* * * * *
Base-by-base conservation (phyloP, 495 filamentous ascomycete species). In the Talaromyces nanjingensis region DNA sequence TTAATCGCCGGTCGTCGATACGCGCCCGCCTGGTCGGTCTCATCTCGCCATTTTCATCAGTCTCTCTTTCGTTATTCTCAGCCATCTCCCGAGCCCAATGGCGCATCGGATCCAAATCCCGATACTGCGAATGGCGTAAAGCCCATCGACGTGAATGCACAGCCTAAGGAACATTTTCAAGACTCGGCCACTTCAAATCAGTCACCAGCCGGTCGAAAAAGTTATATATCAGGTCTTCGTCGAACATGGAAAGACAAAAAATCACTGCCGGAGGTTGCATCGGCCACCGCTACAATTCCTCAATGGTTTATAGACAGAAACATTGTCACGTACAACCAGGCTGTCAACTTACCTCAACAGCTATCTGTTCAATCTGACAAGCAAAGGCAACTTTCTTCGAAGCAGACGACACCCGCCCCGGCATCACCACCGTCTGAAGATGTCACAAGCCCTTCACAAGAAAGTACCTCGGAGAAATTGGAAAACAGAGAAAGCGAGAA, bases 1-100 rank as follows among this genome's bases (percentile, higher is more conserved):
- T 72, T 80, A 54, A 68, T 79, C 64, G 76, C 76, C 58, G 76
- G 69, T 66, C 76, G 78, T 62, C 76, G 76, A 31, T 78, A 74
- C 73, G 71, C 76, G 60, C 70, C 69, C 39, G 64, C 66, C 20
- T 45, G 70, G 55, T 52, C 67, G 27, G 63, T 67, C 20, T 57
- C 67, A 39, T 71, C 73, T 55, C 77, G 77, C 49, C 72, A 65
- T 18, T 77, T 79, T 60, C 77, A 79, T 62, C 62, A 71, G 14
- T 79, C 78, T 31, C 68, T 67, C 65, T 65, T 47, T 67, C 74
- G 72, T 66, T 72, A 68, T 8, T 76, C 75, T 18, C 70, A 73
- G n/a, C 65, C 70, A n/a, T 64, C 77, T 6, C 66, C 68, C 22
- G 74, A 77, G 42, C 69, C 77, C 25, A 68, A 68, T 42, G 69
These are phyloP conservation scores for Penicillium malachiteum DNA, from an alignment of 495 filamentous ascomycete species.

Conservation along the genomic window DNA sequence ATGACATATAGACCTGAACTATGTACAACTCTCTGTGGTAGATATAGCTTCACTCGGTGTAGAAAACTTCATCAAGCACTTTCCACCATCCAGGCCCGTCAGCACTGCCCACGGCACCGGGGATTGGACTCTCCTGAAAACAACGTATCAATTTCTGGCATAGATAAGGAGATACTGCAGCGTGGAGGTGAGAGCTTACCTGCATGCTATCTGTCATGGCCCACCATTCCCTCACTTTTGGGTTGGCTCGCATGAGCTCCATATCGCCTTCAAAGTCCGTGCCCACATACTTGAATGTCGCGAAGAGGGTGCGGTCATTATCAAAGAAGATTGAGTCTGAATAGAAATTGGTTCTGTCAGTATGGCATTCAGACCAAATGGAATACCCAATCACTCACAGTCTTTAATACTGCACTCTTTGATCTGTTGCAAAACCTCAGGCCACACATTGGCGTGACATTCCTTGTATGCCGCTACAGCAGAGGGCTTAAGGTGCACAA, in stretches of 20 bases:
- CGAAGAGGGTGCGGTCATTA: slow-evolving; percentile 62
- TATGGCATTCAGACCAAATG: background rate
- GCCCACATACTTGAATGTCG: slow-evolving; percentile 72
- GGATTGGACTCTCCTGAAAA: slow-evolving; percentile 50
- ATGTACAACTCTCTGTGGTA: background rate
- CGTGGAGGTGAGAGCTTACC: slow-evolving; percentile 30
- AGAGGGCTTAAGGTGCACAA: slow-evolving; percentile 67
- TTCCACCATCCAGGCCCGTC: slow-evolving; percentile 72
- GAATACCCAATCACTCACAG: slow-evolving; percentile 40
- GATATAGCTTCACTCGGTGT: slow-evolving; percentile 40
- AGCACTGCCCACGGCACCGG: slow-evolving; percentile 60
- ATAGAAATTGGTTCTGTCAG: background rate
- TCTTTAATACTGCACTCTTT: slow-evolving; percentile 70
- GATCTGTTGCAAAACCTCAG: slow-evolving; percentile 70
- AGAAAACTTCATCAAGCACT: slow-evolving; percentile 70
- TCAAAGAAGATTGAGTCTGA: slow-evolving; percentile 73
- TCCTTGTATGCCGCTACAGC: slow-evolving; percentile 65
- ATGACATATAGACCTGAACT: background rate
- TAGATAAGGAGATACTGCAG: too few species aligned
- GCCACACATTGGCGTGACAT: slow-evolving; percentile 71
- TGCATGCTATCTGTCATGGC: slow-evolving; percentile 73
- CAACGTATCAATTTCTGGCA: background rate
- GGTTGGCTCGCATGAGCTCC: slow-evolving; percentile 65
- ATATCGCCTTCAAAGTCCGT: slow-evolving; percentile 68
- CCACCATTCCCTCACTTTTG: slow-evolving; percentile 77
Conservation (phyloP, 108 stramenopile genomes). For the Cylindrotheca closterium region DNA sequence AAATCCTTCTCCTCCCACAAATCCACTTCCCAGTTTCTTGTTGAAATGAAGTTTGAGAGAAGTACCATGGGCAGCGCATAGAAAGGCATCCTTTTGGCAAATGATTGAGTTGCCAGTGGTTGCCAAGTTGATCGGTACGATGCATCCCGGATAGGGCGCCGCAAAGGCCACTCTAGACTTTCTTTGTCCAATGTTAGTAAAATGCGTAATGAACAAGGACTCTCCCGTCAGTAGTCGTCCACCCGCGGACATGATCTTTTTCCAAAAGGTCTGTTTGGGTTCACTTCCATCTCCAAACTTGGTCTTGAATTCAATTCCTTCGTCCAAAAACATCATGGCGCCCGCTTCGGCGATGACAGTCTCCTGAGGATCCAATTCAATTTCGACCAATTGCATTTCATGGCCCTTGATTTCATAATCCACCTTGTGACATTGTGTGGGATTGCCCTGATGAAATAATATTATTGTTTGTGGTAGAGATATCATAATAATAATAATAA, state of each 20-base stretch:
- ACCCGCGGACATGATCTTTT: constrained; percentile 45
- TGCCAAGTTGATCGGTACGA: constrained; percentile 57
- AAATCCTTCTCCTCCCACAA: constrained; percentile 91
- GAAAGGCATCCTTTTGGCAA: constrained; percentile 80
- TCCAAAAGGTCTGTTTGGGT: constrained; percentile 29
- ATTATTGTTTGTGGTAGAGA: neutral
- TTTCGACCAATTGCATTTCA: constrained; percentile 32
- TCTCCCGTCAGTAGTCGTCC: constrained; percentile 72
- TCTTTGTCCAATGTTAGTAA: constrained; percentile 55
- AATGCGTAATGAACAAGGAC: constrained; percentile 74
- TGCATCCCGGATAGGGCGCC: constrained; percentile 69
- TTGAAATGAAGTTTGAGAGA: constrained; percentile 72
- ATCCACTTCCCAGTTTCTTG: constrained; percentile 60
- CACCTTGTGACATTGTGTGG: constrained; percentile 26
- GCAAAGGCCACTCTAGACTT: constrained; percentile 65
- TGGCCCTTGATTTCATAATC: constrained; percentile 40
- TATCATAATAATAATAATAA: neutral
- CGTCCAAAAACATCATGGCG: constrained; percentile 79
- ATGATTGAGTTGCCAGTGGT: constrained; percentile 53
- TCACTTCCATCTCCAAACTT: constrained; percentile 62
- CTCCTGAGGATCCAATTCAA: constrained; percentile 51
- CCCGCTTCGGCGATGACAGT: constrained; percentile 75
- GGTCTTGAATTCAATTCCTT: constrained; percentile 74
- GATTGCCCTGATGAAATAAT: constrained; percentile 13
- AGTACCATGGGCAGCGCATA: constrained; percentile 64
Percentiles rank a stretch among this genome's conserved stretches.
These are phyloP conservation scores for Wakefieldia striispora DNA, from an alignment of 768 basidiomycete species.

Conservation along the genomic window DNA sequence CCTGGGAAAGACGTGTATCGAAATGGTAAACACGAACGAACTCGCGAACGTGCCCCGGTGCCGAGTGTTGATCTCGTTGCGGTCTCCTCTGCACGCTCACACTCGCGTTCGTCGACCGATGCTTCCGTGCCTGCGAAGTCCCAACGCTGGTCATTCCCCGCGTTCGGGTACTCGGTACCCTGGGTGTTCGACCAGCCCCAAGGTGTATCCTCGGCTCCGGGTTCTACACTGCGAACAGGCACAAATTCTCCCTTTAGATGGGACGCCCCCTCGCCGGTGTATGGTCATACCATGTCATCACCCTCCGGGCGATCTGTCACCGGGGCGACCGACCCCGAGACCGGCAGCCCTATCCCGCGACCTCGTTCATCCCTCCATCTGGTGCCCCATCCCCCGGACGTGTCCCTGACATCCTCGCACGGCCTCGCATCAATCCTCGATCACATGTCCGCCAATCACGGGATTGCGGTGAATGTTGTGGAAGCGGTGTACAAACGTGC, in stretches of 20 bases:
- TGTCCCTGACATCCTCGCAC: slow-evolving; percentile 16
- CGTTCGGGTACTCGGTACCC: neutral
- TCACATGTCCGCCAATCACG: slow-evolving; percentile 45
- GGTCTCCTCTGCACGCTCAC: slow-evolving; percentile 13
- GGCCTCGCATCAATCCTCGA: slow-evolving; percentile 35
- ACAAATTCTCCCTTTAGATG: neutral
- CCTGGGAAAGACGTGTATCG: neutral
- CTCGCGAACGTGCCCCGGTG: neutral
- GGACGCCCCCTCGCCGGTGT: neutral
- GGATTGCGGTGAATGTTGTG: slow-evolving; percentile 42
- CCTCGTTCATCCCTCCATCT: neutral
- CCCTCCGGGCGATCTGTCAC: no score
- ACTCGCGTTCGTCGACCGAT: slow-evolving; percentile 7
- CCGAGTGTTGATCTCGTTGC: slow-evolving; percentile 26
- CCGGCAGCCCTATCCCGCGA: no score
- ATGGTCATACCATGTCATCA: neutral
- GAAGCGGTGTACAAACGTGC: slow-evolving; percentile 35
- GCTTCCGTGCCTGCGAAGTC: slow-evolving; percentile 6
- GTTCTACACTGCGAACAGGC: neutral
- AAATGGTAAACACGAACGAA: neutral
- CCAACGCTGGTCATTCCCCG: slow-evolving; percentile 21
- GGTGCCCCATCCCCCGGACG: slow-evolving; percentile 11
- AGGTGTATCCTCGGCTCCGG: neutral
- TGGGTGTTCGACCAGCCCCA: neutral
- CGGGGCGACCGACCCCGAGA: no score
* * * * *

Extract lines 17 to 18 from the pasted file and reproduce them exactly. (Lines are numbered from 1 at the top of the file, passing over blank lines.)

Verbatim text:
- GGATTGGACTCTCCTGAAAA: slow-evolving; percentile 50
- ATGTACAACTCTCTGTGGTA: background rate